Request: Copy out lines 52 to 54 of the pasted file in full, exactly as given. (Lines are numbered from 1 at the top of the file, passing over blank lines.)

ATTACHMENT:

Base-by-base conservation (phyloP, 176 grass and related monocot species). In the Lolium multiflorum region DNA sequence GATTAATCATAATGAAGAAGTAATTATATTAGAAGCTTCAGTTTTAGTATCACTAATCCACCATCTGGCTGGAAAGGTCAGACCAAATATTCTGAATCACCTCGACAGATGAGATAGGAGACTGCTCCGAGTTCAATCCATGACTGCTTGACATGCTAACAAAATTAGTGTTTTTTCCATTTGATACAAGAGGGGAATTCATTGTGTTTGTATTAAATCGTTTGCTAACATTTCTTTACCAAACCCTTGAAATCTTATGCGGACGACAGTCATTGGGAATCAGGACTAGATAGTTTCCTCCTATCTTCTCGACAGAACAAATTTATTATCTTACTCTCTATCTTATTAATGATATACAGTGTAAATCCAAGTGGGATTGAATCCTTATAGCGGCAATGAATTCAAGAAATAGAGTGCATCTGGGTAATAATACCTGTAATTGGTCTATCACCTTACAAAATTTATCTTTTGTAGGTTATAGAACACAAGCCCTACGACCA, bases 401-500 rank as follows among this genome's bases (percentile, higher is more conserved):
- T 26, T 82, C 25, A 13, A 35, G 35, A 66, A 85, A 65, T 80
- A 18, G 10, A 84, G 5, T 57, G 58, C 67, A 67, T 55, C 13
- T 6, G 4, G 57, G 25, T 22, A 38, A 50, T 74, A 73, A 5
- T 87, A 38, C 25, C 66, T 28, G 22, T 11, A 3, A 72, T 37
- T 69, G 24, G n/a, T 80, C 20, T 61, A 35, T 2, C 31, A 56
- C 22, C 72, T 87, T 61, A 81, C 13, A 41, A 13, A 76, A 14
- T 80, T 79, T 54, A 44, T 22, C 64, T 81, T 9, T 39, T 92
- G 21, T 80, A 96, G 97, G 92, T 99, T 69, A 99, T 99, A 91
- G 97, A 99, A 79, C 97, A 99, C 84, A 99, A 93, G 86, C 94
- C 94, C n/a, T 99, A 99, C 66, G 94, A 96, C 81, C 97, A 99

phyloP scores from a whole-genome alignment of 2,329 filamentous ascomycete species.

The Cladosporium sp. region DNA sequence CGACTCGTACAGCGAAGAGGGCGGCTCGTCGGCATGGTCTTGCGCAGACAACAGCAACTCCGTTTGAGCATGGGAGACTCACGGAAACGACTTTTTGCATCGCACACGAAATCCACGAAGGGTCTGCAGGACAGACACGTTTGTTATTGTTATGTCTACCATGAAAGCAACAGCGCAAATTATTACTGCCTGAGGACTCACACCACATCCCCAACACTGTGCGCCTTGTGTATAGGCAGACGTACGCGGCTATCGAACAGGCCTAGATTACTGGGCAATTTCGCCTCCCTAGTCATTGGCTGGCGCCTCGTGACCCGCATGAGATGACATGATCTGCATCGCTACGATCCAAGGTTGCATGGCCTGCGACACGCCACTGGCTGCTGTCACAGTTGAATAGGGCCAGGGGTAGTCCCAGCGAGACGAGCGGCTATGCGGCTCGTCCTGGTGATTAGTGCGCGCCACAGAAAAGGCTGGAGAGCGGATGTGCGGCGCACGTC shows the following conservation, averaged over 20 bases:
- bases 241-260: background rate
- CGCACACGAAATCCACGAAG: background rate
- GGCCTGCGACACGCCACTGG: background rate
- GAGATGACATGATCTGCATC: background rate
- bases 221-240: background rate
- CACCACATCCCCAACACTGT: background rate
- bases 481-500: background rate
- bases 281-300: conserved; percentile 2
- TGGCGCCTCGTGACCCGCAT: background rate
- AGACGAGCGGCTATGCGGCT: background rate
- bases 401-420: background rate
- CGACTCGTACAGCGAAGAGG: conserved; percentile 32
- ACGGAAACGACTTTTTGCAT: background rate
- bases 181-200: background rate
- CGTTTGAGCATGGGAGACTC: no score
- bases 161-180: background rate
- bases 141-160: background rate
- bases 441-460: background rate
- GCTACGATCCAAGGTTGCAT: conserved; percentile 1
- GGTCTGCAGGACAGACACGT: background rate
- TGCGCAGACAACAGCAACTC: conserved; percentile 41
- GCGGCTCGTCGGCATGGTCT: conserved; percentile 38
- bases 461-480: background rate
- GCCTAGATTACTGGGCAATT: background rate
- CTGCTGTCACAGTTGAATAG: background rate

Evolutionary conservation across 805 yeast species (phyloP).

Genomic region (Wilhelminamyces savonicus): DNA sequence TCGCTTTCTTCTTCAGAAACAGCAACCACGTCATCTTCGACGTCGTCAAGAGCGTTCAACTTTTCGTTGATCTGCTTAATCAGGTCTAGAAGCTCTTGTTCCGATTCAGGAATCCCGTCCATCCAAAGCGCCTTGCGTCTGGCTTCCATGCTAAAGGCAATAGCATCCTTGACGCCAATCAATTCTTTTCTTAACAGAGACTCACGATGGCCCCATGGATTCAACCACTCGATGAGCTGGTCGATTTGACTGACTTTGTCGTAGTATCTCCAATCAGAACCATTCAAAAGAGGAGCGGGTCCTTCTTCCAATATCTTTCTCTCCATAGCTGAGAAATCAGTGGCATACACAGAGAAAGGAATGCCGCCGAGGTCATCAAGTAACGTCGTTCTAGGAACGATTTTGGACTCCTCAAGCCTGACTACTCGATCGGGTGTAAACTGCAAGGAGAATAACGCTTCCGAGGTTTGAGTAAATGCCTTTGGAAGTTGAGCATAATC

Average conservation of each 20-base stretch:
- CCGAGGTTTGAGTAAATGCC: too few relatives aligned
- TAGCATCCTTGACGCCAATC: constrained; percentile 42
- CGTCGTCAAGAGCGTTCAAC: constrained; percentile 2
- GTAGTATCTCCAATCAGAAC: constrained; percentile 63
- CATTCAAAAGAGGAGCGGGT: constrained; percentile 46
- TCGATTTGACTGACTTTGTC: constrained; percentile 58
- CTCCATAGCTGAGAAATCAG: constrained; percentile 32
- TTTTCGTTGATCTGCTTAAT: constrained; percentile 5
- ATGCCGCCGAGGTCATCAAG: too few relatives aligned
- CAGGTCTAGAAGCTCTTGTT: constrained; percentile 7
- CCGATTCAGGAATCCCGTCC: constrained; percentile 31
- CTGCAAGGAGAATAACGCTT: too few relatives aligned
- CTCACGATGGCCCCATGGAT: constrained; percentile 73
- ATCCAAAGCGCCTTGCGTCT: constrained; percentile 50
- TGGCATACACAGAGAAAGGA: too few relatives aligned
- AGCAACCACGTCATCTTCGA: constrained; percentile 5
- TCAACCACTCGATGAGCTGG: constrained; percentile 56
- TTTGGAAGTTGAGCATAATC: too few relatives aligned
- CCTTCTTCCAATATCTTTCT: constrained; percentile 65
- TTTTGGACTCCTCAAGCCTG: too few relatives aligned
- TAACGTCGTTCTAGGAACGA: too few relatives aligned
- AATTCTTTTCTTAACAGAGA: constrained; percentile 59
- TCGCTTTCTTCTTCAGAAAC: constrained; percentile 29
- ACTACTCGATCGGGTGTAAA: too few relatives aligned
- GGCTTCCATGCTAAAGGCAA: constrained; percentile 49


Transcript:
- CCGATTCAGGAATCCCGTCC: constrained; percentile 31
- CTGCAAGGAGAATAACGCTT: too few relatives aligned
- CTCACGATGGCCCCATGGAT: constrained; percentile 73